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My Small Paws

Suggestions/Tips

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Please always follow a Vets advise. This is information that I have found on the internet and have provided for personaly reference only.

We are often asked what buyers need to do to prepare for their new puppy.  And sometimes we are asked what we have done so far.  Below are a few suggestions/tips that will hopefully help your new family member get settled in. Please read this info carefully it is alot of information but it is all VERY IMPORTANT.
 
**First & most importantly please know that when your puppy goes home with you it needs lots of rest. Here he/she has had play time but lots of rest time. You can not take your puppy home & allow other family pets to play with them non stop. This will tire your new puppy and put the puppy in stress. Your puppy is like a baby it does not know its limits. A 6 month old cant go outside and run with a teenager- the same goes for puppies!
 
1.) Contact a vet and set up an appointment for your new puppy that will occur within 48 business hours after pick up.
 
2.) Your puppy will already have its first set of shots at 6 weeks of age so he/she will not need another set until he/she is 9 weeks old (set this appointment up w/ your vet at your puppy wellness exam)
 
3.) Your puppy will be wormed when he/she is 2, 4, and 6 weeks old.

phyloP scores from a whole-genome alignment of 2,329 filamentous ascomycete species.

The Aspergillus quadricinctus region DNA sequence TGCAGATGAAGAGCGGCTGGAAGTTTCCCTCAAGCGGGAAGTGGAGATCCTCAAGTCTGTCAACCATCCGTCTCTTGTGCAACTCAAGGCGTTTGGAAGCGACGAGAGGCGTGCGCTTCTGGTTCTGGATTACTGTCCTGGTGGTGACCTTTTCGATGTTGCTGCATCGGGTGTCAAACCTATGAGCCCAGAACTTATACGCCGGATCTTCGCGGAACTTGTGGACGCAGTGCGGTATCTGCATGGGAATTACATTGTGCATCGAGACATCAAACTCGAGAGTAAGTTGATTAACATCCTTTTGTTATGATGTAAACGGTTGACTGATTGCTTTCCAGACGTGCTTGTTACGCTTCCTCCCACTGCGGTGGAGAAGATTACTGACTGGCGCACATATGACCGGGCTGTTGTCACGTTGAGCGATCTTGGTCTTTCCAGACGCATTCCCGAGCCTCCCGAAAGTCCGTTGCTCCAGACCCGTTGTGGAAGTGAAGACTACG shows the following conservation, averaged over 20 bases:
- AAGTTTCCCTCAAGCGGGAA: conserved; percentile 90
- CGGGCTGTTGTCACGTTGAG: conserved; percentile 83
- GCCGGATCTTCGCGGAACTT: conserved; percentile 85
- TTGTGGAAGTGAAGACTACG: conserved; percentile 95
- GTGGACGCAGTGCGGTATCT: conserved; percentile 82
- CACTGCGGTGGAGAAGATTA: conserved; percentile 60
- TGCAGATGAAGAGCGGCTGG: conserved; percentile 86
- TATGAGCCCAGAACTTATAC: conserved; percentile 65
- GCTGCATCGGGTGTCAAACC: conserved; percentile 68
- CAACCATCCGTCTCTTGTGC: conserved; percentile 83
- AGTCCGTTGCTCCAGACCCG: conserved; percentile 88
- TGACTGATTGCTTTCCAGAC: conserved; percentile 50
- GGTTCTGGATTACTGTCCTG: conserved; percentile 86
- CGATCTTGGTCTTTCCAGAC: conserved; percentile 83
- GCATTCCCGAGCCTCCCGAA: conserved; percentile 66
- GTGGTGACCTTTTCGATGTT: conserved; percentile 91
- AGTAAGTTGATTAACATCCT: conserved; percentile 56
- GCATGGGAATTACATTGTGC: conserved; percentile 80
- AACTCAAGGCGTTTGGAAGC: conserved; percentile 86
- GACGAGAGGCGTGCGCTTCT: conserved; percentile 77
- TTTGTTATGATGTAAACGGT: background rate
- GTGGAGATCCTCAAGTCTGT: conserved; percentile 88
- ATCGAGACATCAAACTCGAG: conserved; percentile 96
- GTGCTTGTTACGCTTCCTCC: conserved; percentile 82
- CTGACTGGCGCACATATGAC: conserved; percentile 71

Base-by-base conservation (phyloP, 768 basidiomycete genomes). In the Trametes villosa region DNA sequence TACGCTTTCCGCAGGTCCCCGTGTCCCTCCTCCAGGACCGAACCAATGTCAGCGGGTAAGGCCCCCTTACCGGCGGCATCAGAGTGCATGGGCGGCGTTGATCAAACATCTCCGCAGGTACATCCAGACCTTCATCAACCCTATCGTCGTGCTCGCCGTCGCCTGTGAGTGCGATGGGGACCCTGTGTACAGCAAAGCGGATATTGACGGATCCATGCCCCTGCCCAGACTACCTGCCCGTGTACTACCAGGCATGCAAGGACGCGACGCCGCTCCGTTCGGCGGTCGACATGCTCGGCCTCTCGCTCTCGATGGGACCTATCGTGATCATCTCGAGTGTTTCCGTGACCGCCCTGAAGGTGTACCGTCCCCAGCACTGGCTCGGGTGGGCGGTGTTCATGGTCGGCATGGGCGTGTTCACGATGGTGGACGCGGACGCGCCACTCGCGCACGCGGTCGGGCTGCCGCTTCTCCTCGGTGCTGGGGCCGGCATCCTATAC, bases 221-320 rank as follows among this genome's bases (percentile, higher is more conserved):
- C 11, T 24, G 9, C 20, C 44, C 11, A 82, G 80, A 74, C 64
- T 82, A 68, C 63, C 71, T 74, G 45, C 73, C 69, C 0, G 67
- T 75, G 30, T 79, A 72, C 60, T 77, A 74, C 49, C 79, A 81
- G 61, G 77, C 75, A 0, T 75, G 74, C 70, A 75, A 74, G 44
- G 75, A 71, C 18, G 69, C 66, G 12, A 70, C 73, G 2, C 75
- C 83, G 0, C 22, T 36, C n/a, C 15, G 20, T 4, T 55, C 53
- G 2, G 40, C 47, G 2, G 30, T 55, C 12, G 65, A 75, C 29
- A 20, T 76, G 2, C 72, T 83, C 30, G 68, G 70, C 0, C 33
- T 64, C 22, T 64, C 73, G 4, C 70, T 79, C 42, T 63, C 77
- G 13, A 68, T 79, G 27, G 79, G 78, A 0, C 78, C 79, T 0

4.) Your puppy will be eating Eukaneuba Puppy or Purina Puppy Chow. You can find Eukaneuba at a Pet Store such as Pet Lovers or Pet Smart. Purina Puppy Chow can be found at your local grocery store or Walmart.  For the Purina, you can look on the bag and get the variety with brown & tan pieces only (not the colored ones.) If you have to get the colored pieces this may cause a little discoloration in their stools.
 
5.) Doggy treats- We DON'T recommend any that a grocery store or Wal-Mart sells- these will upset your puppy's stomach and leave you in a mess.  We use and LOVE Bil Jac Liver Treats. They come in a tiny looking paper milk jug. These can usually be found at places like Pet Lovers or Pet Smart.
 
6.) We always suggest that you start out with a small crate, then step up to a larger one when your puppy matures. You don't want to allow your puppy room for an accident.  Who wants to poop and lay in it?  :-)
 
We do provide you with an information packet that we have put together that will help with potty training, crate training, teaching your puppy commands and such.
 
Immunizations:
 
Puppy shots should be given no more than three weeks apart
Rabies can be given at 12 weeks of age or 16 weeks if preferred.
Puppies SHOULD NOT PLAY OUTSIDE UNTIL THEY HAVE AT LEAST TWO SHOTS (12 weeks is best).
     
Heartworm:
 
Should be given monthly year round depending on brand used.
Wormer:
 
We use Pyrantel (Vet Wormer) you can find an average wormer at Wal-Mart called Nemex. Worm according to vets advise at the puppy exam.
after 6 months, use a wormer that includes tape worm treatment.
 
Crate:
 
When you are not home (dogs are den animals by nature) they should be crate trained.  Items to keep in crate:  Litter box or wee wee pad, food and water, bedding and (chew) toys.
 
Bath:
 
Every two weeks with conditioner.
Take care to dry ears.  Water can keep ears moist and cause a yeast infection.
Always blow dry hair